Light from Old Times – A Glance at Martin Luther

by Steven Hong

On October 31, 1517, a small, unassuming monk walked down a busy road to Castle Church at Wittenberg and nailed a pamphlet upon its doors. Five centuries later, this unceremonious event would be celebrated by Christians worldwide as Reformation Day.

The Build-Up

Many historians might consider the moment that Luther nailed his 95 Theses to the door at Castle Church in Wittenberg, as the beginning of the Protestant Reformation. But like any significant event in history, there were forces at work long before Luther’s lifetime.

“Pre-Reformation” figures, such as John Wycliffe and Jan Hus laid the foundation, condemning indulgences and encouraging dramatic reform. Hus was eventually burned at the stake for not recanting his criticisms of the Roman Catholic Church, but not before declaring in 1415 that, “within a hundred years, God would raise up a man whose calls for reform cannot be suppressed.” Hus was off by two years.

Luther’s Life

From a very young age, Luther felt the heavy weight of his own sinfulness bearing down on him. As a child, he would have sleepless nights haunted by nightmares of a wrathful God. In July of 1505, as young Martin was walking to school, all this came to a head, when he was caught in a violent thunderstorm. When a lightning bolt nearly struck him, Luther made a vow to enter the monastery if God would only spare his life.

True to his word, Luther turned away from a life of studying law and entered the Augistinian order two weeks later. There, he would continue to wrestle with his sinfulness, constantly seeking absolution. He would flog himself, give alms, and do everything in his power to mortify his own flesh.

Luther, ever the diligent scholar, would eventually become a well-respected lecturer of the Bible. This was significant because the Bible was only limited to the clergy and even then, only those who understood Latin, since the Bible had not yet been translated into the German vernacular.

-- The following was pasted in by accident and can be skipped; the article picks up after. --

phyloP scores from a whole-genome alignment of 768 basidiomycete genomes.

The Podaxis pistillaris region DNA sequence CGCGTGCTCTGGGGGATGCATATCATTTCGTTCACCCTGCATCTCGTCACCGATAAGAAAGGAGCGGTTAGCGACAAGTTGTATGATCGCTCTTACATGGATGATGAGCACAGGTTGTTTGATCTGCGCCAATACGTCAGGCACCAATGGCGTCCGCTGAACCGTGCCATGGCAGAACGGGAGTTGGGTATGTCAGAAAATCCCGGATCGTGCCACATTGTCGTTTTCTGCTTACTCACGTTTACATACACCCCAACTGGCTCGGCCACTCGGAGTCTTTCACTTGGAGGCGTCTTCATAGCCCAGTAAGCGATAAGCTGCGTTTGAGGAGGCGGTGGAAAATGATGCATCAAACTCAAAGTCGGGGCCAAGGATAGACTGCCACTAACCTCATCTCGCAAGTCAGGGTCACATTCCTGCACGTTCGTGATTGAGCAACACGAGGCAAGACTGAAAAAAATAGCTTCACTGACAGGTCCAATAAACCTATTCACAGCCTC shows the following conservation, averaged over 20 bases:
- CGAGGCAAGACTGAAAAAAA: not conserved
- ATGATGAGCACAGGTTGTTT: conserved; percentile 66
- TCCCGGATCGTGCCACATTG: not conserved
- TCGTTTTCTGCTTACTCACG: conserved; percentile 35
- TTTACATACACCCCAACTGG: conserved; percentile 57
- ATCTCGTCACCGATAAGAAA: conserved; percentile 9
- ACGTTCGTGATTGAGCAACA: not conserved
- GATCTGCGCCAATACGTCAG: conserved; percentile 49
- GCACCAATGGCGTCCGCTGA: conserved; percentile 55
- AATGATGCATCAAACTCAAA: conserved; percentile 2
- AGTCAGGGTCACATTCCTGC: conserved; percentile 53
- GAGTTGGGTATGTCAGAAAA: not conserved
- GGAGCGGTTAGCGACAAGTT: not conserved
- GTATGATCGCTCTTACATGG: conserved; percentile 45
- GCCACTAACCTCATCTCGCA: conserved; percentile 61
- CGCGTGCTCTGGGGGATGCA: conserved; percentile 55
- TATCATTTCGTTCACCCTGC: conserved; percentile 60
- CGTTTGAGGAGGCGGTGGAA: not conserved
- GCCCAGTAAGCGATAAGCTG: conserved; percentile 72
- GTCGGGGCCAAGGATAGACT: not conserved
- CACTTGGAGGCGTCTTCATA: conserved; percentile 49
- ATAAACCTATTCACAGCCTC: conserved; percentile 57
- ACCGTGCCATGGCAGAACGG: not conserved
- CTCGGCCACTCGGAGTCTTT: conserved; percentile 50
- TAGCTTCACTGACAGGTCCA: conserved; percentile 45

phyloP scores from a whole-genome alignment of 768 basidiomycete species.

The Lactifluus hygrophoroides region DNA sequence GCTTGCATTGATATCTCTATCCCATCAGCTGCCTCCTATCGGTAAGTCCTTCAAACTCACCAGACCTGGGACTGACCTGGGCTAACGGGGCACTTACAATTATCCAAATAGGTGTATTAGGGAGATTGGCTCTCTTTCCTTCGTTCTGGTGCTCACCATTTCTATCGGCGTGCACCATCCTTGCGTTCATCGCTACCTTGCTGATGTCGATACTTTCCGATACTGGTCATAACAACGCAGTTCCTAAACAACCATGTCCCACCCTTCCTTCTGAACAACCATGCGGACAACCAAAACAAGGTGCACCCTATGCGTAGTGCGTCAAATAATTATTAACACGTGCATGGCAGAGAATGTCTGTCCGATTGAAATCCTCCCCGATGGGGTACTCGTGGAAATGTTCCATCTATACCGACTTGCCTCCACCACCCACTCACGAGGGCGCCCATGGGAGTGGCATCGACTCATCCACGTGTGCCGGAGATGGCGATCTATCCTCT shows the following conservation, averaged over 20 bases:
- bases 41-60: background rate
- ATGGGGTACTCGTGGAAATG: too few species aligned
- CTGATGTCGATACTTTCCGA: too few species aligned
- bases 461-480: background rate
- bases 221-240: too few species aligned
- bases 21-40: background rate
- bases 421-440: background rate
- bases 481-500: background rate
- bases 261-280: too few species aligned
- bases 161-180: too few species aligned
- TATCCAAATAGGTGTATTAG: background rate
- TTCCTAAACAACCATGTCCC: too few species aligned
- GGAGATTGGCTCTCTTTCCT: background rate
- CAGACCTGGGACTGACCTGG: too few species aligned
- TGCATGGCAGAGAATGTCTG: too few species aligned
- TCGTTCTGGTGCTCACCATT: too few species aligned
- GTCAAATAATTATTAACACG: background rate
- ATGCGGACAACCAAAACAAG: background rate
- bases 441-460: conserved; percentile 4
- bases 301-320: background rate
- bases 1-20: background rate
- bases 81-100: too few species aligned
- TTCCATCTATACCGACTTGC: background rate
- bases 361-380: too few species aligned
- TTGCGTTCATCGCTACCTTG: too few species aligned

As Luther delved into the book of Romans, he began to understand that salvation was a product of grace, not works. His notion of salvation was slowly and radically transformed. He soon came to see that all his good deeds were worthless. This also meant that the indulgences that the church was selling were spiritually impotent, and Luther began to raise his voice in concern. However, the corruption brought about by indulgences in the church only grew. As Johann Tetzel, the most charismatic proponent and seller of these indulgences, drew nearer to Luther’s Wittenberg home, Luther penned his 95 Theses and walked up to that door at Castle Church…


Luther’s teachings against the Roman Catholic practice of indulgences became more than a nuisance, and soon he was summoned by the Emperor to stand trial before an official council. Under the threat of death, Luther was called to recant his writings and teachings against the Roman Catholic Church. Luther famously declared, “My conscience must submit to the Word of God: to act against conscience is unholy and dangerous; and therefore I cannot and will not retract. So help me God…Here I stand. I can do nought else. God help me. Amen.”

The courage of a single monk sparked a nationwide flame of reformation. That flame would eventually spread across the continent, to Geneva, England and even across the Atlantic. He liberated many souls from the prison of a works-based salvation, and even translated the Bible into the common language, so that people could draw life from the fountain itself, rather than having the church hold it captive for sordid gain.



The Beacon is the monthly newsletter for Lighthouse Bible Church in San Diego, California. It covers a variety of subjects including LBC events, church history, current events from a Christan perspective, ministry profiles, and messages from our pastors and elders. To join the Beacon ministry, please contact Stephen Rodgers.



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